Iran's foreign minister delivered a blunt challenge to the US on Saturday, saying Tehran is willing to help US troops withdraw from neighboring Iraq but only if Washington makes some tough policy changes.
Foreign Minister Manouchehr Mottaki claimed US troops were responsible for at least half the violence tearing apart Iraq and that their departure would pay security dividends for the entire region.
"If the US changes its attitude the Islamic Republic of Iran is ready to help with the withdrawal from Iraq," Mottaki told an International Institute of Strategic Studies conference. "Fifty percent of the problem of insecurity in Iraq is the presence of foreign troops."
Mottaki echoed calls made last week by Iran's top national security official, Ali Larijani, for Gulf Arab countries to eject US bases in their countries and establish a regional security pact with Iran. Mottaki went further and offered deeper cooperation with the six Gulf Arab states on energy, tourism, business and counter-narcotics.
Iran's offers do not seem to have tempted neighbors worried about the dangers of living near Iran's nuclear facilities, especially amid threats by Washington and Israel to use military force to destroy them.
Mottaki's forceful speech was a blunt challenge to US interests in the Persian Gulf, and a strong display of the country's rising assertiveness in the face of US failures in the region.
At one point, Mottaki addressed an audience that included US Vice Admiral David Nichols, the deputy chief of US Central Command, a member of the US delegation, and said the regional chaos sparked by the US President George W. Bush's twin wars demonstrated that US military force was no longer a real-istic policy option in the Middle East.
"Today the time of threats is over. The period of unilateralism is over," Mottaki said. "Look at Iraq. Look at Afghanistan. That gives us a very important lesson."
Iran's proposal for a Gulf security alliance shows no sign of gaining traction among the region's Arab leaders. Bahraini Foreign Minister Sheik Khalid bin Ahmed al Khalifa said security of the oil-rich region depends on the US, the EU and other major oil-importing countries.
Much of the discussion at the security conference centered on the US Iraq Study Group report, and its recommendation that Washington seek Iran's help in steering Iraq away from civil war.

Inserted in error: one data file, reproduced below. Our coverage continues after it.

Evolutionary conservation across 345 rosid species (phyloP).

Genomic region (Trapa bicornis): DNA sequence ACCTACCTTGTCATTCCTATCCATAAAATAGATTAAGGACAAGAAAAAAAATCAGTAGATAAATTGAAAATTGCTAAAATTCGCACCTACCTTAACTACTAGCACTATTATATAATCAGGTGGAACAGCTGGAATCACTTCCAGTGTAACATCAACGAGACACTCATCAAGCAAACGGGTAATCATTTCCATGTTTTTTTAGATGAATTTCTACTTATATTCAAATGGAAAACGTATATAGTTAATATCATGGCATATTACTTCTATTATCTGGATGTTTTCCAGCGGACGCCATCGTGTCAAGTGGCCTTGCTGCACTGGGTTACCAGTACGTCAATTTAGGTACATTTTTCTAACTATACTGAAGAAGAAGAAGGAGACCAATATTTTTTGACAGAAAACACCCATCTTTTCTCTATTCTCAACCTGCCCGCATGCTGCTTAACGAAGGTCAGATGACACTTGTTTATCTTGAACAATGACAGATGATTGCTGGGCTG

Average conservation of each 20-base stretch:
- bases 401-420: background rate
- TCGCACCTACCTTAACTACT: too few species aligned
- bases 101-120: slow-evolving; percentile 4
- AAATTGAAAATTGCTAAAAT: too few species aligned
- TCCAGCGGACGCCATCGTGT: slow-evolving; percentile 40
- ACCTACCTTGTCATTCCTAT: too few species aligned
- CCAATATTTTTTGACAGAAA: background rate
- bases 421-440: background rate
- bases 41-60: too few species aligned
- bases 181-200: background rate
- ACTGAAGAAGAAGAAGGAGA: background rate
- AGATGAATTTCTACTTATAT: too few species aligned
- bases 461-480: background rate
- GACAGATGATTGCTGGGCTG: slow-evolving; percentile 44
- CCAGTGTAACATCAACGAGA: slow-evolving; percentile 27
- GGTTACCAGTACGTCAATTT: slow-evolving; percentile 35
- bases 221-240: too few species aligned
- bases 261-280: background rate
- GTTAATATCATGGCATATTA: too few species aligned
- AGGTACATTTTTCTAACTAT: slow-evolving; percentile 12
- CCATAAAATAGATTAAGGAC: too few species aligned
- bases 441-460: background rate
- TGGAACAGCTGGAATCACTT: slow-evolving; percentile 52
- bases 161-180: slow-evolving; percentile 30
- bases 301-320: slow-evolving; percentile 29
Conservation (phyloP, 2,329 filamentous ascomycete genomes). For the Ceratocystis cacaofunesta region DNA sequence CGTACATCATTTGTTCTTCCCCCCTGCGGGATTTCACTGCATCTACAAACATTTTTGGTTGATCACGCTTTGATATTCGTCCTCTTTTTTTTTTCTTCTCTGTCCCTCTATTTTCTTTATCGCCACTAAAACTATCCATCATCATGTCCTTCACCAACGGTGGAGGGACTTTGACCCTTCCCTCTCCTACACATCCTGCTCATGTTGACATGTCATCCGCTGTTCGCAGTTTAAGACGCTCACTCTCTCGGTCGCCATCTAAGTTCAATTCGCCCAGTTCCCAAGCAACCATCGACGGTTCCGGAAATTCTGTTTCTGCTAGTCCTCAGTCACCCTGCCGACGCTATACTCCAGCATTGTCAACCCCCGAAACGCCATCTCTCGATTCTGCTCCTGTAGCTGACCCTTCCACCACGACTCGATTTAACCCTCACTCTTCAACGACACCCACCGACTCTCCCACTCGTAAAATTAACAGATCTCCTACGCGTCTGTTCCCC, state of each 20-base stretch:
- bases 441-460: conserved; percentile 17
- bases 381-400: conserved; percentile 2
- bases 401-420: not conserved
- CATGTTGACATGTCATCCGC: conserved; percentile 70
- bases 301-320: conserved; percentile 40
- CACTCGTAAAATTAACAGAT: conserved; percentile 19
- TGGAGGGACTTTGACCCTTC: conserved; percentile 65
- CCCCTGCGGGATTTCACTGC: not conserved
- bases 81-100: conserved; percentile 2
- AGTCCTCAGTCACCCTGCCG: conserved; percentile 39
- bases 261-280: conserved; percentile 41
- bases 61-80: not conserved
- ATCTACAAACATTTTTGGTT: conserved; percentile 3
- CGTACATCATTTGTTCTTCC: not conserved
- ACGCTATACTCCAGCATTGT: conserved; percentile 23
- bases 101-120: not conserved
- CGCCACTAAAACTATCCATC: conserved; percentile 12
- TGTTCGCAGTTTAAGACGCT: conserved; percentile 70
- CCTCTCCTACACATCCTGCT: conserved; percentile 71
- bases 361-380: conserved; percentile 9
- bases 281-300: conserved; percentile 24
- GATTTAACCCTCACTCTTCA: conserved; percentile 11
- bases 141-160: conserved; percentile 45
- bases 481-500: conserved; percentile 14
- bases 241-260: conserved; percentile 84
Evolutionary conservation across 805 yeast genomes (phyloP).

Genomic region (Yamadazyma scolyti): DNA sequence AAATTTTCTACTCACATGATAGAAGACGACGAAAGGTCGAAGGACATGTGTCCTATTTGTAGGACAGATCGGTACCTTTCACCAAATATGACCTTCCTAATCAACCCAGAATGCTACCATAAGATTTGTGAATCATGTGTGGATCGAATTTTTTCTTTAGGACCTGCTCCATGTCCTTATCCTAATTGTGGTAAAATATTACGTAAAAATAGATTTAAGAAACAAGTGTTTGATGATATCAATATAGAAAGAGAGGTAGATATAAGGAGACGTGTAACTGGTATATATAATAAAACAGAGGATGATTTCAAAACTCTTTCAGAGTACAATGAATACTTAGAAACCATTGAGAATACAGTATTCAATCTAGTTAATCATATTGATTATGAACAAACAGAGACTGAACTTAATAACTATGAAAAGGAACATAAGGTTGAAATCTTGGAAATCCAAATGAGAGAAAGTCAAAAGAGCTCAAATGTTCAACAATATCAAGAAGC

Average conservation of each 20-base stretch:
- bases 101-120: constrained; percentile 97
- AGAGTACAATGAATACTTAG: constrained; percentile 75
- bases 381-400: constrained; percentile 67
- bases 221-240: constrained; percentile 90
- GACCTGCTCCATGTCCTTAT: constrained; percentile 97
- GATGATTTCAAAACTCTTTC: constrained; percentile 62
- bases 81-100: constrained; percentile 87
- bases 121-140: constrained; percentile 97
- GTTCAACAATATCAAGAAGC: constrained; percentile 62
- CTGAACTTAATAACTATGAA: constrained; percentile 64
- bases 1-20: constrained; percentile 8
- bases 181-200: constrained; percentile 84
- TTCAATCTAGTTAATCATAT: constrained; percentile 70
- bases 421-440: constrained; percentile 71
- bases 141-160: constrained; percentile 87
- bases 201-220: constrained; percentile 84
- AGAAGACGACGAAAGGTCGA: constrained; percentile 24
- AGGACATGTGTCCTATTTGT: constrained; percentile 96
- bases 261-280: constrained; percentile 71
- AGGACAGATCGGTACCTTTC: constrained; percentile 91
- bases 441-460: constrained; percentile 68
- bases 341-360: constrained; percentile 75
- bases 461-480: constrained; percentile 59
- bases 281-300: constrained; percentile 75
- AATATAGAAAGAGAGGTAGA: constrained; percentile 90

FOX HUNT: To suppress dissent, Chinese living abroad that Xi Jinping sees as threats are told to either return to China or commit suicide, Christopher Wray said Chinese agents have been pursuing hundreds of Chinese nationals living in the US in an effort to force their return, as part of a global campaign against the country’s diaspora, known as Operation Fox Hunt, FBI Director Christopher Wray said on Tuesday. In a speech about the security threat posed by China, during which he said Beijing’s counterintelligence work was the “greatest long-term threat to our nation’s information and intellectual property, and to our economic vitality,” Wray gave the example of one Fox Hunt target who was given a choice of going back to China or killing themselves. Fox Hunt was launched
‘WOULD NOT COMPLY’: The company’s user data are kept in Singapore and it would not turn the data over to Beijing even if asked, TikTok chief executive Kevin Mayer said Social media app TikTok has distanced itself from Beijing after India banned 59 Chinese apps in the country, according to a correspondence seen by Reuters. In a letter to the Indian government dated on Sunday last week and seen by Reuters on Friday, TikTok chief executive Kevin Mayer said the Chinese government has never requested user data, nor would the company turn it over if asked. TikTok, which is not available in China, is owned by China’s ByteDance, but has sought to distance itself from its Chinese roots to appeal to a global audience. Along with 58 other Chinese apps, including Tencent
‘FIGHT FOR FREEDOM’: Hong Kongers will never bow to Beijing, the advocate said, while the US’ envoy to the territory called China’s new security law a ‘tragedy’ The world must stand in solidarity with Hong Kongers after Beijing imposed sweeping national security legislation on the semi-autonomous territory, advocate Joshua Wong (黃之鋒) said yesterday, vowing to continue campaigning for democracy. Wong, one of the territory’s most prominent young advocates and a figure loathed by Beijing, was speaking outside a court where he and fellow advocates are being prosecuted for involvement in last year’s pro-democracy protests. China last week enacted sweeping security legislation for the restless territory, banning acts of subversion, secession, terrorism and collusion with foreign forces. The legislation has sent a wave of fear through the territory, and criminalized dissenting
INTERNET CURBS: People are rushing to erase their digital footprints after police given powers over online activity, although it might take years for the full effect to be felt At midnight on Tuesday, the Great Firewall of China, the vast apparatus that limits the country’s Internet, appeared to descend on Hong Kong. Unveiling expanded police powers as part of contentious new national security legislation, the Hong Kong government enabled police to censor online speech, and force Internet service providers to hand over user information and shut down platforms. Many residents, already anxious since the legislation took effect last week, rushed to erase their digital footprint of any signs of dissent or support for the past year of protests. Hong Kong Legislator Charles Mok (莫乃光), a pro-democracy member of the Legislative